You can tell when you hear someone is really angry—and get out of the way. Now Sigard, a new software package developed by Sound Intelligence, can also detect verbal aggression with a high level of accuracy.
Combined with closed circuit television systems, Sigard can quickly notify security personnel about loud, angry people in outdoor public spaces, public transportation, nightclubs and bars.
Here's how it works. A single analysis computer accepts sensor input from a variety of locations. Once the software detects a verbally aggressive human voice, it activates the camera associated with that sensor, bringing it to a security guard's attention. This helps cut down on the number of people needed to monitor CCTVs.
Sigard Sound Intelligence software imitates the way that humans deal with sound, splitting it into different frequencies with varying amounts of energy. Just as a person can immediately detect anger and aggression in the midst of background noise, Sound Intelligence software "listens" for the same parameters that humans use in detecting aggressive speech.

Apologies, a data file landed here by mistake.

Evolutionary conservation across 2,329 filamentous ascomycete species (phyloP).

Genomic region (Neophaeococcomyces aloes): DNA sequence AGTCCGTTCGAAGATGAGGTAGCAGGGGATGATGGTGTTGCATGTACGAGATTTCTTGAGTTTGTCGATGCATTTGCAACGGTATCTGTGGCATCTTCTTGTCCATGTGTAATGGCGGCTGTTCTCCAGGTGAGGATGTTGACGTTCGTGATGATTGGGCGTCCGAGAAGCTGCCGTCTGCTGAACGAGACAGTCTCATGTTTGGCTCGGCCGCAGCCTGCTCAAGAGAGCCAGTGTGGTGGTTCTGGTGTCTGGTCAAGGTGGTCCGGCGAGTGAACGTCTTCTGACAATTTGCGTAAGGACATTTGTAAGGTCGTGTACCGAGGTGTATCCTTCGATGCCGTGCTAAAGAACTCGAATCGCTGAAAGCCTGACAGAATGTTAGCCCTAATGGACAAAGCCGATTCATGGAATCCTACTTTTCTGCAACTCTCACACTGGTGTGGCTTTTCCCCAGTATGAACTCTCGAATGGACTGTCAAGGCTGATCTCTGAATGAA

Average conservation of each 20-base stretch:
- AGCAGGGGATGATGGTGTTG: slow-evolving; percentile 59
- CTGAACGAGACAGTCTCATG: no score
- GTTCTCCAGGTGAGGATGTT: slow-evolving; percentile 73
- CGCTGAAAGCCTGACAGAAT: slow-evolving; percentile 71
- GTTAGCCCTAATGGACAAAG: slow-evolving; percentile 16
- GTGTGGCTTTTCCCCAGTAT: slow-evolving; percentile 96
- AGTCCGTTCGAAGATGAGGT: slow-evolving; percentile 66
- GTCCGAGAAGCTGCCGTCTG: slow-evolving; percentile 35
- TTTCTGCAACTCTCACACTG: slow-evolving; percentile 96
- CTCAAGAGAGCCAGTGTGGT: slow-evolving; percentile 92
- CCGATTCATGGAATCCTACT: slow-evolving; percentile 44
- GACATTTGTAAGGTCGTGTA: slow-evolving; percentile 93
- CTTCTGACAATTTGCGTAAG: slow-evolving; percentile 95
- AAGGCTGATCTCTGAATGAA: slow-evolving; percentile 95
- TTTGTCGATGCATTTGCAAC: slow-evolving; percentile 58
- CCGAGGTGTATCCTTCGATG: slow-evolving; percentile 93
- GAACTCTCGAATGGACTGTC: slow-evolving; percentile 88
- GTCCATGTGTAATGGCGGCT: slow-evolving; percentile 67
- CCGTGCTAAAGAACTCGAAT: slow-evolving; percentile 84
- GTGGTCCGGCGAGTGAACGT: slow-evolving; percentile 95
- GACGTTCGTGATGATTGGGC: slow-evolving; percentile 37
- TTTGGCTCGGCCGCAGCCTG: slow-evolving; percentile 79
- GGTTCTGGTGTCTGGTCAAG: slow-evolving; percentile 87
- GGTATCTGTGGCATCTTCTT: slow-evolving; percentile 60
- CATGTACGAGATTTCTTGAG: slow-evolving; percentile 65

This system is already in place in a few locations in the Netherlands. Police in the UK are also considering installing the system.
It took engineers about forty years to catch up with the imagination of science fiction writers. In 2001: A Space Odyssey, the HAL 9000 computer is able to detect when crew members are too upset to make good decisions:
Here are some other unusual examples of computer analysis of the human voice at work:
- Universal Whistling Machine—The Future Of Non-Verbal Communications Canadian artists Marc Bohlen and J.T. Rinker want to change the way that you interact with your favorite electronic devices.
- Siemens Communicator Badge: Trek-style Communicator The server uses proprietary voice recognition software to convert your voice commands.
- South Korean Intelligent Surveillance and Guard Robot This autonomous robotic sentry has a choice of rounds, and comes with voice recognition as standard equipment.
Read more at the Sound Intelligence website.
(This Science Fiction in the News story used with permission from Technovelgy.com —where science meets fiction.)
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